Proebsting's Law

David Landgren david at
Wed Dec 14 20:09:10 GMT 2005

Daniel Barlow wrote:
> On Wed, Dec 14, 2005 at 01:10:39PM +0000, Simon Wistow wrote:
>> How much optimisation can you do to the basic compiler cycle. Have there 
>> been amazing new innovations in Tokenising?
> Unless the application under test is a compiler itself, I don't think
> that rewriting the lexer is going to make much difference to the speed
> of the generated code.
> Have there been amazing innovations in code generation?  Well, there
> have definitely been significant changes in the CPU architectures on
> which the output runs, and I would be surprised if code generators had
> not changed quite a lot to take advantage of that.

Dynamo sounds quite fascinating. I hope a parrot-head has a look at this 

For the link shy:

Dynamo is an odd beast. It is, in essence, an interpreter for HP's 
PA-8000 instruction set that itself runs on a PA-8000 processor. That's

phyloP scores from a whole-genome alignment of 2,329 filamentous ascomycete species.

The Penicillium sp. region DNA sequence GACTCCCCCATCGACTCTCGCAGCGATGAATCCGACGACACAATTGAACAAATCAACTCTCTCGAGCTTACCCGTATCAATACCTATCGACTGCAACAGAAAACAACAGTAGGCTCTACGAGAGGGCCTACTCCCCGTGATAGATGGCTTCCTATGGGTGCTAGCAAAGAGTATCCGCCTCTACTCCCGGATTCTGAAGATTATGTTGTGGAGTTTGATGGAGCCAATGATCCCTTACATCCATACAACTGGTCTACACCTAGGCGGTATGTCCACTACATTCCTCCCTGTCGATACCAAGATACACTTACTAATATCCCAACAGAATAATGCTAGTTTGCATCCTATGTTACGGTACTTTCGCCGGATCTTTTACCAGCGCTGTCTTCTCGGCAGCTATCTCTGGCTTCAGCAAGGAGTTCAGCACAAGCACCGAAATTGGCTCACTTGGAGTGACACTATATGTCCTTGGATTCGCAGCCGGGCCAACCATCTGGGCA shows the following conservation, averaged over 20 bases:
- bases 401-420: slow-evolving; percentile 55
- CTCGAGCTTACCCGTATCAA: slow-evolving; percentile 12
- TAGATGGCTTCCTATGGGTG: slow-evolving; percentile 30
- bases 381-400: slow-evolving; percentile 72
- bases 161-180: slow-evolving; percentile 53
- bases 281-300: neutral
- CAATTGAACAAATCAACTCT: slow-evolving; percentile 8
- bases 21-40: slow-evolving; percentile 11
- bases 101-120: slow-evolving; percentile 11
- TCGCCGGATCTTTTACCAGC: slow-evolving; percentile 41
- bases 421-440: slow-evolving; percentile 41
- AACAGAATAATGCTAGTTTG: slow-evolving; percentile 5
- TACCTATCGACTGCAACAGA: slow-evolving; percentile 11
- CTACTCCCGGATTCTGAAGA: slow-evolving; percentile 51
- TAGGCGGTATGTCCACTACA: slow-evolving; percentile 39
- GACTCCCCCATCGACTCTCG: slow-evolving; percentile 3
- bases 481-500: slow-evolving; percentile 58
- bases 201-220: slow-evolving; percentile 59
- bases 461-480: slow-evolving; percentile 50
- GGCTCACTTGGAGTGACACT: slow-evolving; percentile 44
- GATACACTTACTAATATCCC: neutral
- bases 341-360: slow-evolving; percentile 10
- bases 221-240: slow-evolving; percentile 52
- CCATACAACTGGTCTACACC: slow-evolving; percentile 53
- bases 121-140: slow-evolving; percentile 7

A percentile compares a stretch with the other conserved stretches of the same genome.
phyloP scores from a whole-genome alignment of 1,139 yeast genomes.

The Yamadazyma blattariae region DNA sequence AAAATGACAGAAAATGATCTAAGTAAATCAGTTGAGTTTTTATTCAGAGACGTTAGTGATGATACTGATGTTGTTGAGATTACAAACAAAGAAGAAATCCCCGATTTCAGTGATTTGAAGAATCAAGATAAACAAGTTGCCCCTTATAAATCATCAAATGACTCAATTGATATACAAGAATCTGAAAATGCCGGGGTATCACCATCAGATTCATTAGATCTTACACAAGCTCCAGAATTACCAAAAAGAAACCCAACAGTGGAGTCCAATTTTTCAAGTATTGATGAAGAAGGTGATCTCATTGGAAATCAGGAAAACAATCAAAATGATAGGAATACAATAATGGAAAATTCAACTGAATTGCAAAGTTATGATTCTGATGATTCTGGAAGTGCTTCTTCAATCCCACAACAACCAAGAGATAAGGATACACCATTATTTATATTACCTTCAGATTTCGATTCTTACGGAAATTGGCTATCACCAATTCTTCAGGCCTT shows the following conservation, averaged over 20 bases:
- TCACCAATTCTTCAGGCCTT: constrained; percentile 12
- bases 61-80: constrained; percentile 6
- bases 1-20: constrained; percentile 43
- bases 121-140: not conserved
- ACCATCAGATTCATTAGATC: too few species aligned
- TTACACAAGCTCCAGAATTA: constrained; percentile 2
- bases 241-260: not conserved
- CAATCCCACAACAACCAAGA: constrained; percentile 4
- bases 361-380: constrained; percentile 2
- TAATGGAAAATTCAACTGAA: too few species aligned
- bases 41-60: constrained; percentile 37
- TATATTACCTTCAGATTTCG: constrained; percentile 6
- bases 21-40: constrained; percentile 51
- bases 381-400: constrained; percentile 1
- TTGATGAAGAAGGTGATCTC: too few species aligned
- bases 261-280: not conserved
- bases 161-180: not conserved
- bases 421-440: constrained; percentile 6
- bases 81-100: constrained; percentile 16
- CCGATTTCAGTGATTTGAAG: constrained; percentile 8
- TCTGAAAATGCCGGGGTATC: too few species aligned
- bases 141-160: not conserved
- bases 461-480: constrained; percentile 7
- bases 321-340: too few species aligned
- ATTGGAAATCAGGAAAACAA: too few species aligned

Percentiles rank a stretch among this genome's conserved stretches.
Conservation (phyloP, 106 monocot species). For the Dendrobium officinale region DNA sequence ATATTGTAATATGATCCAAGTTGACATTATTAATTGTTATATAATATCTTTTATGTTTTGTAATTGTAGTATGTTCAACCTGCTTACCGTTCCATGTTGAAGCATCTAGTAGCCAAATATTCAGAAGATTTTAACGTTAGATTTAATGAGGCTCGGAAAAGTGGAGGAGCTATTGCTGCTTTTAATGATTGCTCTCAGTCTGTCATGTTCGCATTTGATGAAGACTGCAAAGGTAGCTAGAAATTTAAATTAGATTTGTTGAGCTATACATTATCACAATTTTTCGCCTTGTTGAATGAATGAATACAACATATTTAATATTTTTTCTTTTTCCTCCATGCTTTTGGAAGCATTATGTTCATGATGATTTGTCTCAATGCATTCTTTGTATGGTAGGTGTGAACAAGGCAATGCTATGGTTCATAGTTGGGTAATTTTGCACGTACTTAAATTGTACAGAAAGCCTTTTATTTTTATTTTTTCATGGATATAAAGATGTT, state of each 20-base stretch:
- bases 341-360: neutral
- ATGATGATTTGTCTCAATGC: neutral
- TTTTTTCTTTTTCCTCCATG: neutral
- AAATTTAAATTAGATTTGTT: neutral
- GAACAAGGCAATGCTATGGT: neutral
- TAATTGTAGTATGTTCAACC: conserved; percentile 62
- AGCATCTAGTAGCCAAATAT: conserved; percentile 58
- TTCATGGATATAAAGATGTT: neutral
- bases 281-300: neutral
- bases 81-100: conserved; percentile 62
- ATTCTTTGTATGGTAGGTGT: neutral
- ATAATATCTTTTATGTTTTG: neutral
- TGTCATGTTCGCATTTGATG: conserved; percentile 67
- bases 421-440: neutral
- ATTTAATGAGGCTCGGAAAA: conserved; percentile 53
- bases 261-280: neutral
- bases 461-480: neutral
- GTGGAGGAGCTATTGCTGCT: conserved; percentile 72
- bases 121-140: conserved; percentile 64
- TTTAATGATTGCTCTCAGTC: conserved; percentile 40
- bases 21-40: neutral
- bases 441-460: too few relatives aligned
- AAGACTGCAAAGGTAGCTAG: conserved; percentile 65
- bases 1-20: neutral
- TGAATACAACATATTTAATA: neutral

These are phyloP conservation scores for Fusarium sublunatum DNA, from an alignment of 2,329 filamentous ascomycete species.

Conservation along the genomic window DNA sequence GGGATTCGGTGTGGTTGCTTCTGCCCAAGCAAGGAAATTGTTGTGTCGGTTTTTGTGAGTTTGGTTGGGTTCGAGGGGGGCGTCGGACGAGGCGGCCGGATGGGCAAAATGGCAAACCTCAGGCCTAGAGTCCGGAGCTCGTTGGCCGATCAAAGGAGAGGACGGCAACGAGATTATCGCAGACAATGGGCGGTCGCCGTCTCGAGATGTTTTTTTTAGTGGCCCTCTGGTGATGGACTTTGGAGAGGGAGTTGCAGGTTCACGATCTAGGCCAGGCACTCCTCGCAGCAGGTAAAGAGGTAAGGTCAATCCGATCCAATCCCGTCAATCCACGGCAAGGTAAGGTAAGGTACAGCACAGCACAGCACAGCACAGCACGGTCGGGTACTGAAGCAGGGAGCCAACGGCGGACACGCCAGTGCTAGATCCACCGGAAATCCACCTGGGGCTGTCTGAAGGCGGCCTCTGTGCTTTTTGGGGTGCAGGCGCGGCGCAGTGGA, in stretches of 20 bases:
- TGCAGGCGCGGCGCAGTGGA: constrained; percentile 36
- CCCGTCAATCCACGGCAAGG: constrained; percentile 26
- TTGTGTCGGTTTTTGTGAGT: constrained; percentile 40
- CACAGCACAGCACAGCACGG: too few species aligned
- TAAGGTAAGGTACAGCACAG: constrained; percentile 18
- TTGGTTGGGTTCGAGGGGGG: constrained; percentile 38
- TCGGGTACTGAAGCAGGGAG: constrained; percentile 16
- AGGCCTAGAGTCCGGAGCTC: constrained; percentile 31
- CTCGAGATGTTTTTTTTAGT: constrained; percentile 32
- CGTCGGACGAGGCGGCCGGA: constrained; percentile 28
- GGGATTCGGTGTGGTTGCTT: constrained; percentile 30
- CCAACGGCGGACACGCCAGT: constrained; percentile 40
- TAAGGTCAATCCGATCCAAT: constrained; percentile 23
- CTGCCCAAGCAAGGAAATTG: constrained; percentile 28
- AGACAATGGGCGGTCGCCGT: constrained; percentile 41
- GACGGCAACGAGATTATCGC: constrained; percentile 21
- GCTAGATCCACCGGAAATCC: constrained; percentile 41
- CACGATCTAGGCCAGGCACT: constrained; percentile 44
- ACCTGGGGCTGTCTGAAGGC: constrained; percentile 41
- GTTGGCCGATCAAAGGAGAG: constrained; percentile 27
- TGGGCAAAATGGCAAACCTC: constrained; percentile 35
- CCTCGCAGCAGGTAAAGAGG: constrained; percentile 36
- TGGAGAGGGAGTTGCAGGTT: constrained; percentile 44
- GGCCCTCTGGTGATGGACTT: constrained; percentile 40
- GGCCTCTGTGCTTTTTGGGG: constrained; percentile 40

right -- it interprets programs that could just as easily be executed 
natively on the same hardware. [...] What's surprising is that Dynamo 
"inadvertently" became practical. Programs "interpreted" by Dynamo are 
often faster than if they were run natively. Sometimes by 20% or more.

It weaves its magic by assembling code paths into fragments, and then 
fragments of fragments over and over again. The end result is long, 
branchless runs of machine code... something that fits right in with 
modern CPU architectures and their long, fragile pipelines.

"It's overkill of course, but you can never have too much overkill."

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